Pierre Cardin’s Bubble Palace in Cannes, France (Listed for $392 million)

Exterior view of the house boasting its magical architecture style. Image courtesy of

The home of fashion designer Pierre Cardin is likely the strangest we’ve ever seen. Like the set of a sci-fi movie, it defies categorization. Like some of his fashion designs, the home appears to be made more for effect than for function. And the effect, you’ll find, is quite dramatic.

Sometimes mistaken for the Canadian Minister of Transport, the Pierre Cardin we are concerned about is an Italian born fashion designer. He is known for his “space-age” designs and other avant-garde flourishes in his work. One particular flourish that interests us is his otherworldly, European “Bubble Palace.”

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Like the set in a science fiction movie or a strange city in a Lovecraftian video game, the Bubble Palace is made of coral colored, rounded structures with rounded windows and rotund extrusions all over them. At a glance, there appear to be roughly 30 such structures all crammed into the space of about a thousand square yards. The home is now on sale for $392 million.

The total structure was designed by architect Antti Lovag. Construction lasted 14 years from 1975 to 1989. No one knows exactly how much square footage the building/s contain. The exact number, it seems, has been deliberately obfuscated as the designer and Cardin felt it would detract from the effect of the design- which is stupefying, to say the least.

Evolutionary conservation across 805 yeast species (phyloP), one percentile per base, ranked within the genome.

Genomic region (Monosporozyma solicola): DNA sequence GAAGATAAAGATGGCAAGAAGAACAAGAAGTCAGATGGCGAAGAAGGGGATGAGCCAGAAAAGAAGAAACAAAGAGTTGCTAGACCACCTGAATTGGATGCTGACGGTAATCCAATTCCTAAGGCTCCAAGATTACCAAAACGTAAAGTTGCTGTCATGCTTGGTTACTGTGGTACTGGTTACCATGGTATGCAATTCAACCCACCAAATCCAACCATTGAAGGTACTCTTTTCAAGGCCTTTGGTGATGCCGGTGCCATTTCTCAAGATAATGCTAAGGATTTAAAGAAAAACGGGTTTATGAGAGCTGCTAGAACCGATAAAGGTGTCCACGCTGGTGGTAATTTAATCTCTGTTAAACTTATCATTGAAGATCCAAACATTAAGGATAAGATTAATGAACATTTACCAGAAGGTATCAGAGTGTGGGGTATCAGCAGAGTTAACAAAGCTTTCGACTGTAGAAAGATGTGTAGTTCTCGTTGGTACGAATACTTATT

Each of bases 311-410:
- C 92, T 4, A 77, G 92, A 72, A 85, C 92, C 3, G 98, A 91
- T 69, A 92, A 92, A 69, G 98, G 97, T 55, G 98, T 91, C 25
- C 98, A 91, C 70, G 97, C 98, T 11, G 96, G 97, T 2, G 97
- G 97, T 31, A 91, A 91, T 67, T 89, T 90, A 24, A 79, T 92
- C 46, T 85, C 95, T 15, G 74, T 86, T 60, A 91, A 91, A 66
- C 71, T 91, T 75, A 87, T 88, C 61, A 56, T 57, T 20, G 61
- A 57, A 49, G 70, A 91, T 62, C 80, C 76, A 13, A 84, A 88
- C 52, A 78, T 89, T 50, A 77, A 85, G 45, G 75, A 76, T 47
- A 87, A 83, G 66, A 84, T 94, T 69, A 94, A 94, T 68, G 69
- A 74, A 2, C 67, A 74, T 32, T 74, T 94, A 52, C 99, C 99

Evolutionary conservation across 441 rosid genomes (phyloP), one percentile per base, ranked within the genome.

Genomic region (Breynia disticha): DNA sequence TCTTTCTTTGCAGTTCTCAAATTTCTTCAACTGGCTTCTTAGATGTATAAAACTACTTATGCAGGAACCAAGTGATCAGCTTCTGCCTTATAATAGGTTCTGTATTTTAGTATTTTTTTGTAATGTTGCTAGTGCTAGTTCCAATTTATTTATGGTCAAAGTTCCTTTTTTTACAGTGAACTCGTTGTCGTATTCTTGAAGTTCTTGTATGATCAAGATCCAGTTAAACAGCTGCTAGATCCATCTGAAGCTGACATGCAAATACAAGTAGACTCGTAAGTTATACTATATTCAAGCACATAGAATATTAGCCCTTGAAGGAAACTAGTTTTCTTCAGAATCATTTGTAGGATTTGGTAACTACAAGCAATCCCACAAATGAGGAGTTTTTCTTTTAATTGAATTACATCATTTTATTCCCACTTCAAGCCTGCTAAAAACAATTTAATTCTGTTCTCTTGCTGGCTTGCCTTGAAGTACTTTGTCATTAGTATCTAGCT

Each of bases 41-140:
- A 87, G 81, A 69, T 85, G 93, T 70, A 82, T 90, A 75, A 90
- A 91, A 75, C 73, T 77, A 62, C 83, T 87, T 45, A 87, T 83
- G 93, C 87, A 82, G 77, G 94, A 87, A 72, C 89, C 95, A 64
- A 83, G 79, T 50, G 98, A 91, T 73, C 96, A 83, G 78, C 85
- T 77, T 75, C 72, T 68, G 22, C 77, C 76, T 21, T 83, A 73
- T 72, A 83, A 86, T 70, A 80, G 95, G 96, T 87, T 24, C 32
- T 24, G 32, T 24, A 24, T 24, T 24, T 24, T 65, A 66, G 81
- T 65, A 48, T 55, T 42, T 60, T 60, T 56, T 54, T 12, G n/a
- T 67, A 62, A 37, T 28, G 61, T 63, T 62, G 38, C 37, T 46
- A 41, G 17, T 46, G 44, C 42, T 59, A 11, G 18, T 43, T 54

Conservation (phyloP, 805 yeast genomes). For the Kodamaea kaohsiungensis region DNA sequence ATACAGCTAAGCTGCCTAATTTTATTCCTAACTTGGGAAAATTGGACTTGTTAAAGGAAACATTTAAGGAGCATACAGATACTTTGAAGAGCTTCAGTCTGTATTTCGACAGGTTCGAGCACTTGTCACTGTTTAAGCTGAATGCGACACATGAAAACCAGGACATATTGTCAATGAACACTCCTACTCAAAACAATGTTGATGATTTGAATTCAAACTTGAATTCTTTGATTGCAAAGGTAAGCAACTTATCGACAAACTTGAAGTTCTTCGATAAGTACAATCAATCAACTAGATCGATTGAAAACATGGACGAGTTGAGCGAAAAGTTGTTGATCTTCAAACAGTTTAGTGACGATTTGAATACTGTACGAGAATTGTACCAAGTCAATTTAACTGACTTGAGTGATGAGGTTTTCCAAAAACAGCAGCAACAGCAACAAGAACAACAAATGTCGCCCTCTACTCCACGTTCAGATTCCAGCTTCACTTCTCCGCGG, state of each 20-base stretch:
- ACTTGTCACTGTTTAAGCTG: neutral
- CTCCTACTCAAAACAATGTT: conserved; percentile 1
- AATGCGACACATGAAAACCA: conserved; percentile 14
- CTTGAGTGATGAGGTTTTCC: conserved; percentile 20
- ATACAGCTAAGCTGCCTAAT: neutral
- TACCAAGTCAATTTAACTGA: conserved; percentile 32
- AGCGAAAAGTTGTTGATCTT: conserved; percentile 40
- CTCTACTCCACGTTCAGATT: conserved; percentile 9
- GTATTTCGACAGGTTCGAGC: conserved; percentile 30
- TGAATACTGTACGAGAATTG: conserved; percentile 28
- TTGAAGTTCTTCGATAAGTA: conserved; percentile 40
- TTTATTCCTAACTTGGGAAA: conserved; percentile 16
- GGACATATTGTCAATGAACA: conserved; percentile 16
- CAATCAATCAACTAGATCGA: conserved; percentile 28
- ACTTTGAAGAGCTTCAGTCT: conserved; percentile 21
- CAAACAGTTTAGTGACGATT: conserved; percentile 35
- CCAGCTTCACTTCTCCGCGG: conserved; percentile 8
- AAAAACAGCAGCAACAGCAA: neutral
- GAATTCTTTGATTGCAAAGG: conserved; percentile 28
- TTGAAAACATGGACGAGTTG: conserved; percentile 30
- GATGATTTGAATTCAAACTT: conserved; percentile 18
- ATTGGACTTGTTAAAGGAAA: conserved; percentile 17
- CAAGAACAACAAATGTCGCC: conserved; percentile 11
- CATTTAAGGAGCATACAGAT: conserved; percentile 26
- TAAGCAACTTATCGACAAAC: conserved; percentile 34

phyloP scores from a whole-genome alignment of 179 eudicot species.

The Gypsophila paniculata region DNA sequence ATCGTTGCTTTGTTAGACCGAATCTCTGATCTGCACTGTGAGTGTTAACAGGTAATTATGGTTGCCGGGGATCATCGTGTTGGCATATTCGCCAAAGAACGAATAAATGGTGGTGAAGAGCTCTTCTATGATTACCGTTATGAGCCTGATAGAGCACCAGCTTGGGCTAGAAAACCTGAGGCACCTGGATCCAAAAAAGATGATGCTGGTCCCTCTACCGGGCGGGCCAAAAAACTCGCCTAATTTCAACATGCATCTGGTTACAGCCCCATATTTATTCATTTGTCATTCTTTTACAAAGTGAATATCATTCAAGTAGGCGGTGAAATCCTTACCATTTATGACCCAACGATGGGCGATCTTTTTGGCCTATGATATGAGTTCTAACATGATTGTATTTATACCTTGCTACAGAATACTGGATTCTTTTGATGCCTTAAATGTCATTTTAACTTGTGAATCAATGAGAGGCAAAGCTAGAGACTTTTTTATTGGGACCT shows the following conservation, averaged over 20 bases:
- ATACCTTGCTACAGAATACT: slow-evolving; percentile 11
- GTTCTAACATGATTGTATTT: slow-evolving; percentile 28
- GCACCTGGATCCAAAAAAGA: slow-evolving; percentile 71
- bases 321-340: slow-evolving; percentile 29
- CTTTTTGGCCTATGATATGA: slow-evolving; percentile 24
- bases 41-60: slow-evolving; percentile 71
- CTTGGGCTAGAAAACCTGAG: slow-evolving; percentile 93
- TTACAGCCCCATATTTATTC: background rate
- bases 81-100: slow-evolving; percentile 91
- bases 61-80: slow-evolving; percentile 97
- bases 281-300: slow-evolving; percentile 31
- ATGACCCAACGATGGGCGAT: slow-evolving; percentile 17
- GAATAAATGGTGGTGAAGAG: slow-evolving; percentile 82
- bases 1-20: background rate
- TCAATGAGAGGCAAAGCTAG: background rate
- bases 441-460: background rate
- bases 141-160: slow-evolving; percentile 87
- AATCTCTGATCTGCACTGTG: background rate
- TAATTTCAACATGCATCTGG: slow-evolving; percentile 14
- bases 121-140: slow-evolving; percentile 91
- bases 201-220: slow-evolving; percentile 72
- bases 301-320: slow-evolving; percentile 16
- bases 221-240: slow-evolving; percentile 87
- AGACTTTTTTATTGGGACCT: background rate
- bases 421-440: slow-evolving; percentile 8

Inside, spaces defy definition with the exception of rooms where specific types of appliances and utilities are found. In, what we might as well call a living room, one feels as if one has fallen into a giant piece of bubble gum. The walls are pink and made completely out of wildly rounded surfaces. Strange port holes exist between rooms, and a bizarre statue seems to be holding up a pink bubble that is coming down out of the ceiling.

The furniture looks as if it is made from layers of stratified rock that has somehow been molded into the shape of couches, chairs, a bench, and some sort of giant bagel.

The floor is all glossed wood, made from an irregular patchwork. The engineers probably had to be creative making the hardwood flooring fit into these irregular spaces.

In an adjoining room, we find a circular row of genuine couches. A round, glass table stands in the center, making the purpose of this room clearer than that of the last. Raised sections of wood flooring appear to serve as tables, and/or display areas for the unusual art that is just about everywhere.

At some point in a tour, visitors may find what appears to be an office inside a hollow bubble, just large enough to contain a desk. Behind the desk, a shelf is cut into the pink substance that makes up most of the structure.

In what must be some kind of bedroom, a round, blue bed stands off to one side. The room is more spaceship-like with white walls and somewhat more regular design. The bathroom is “space-like” in a similar way.

Making our way outdoors, we find a round, bubbling pool in a deck overlooking the ocean.


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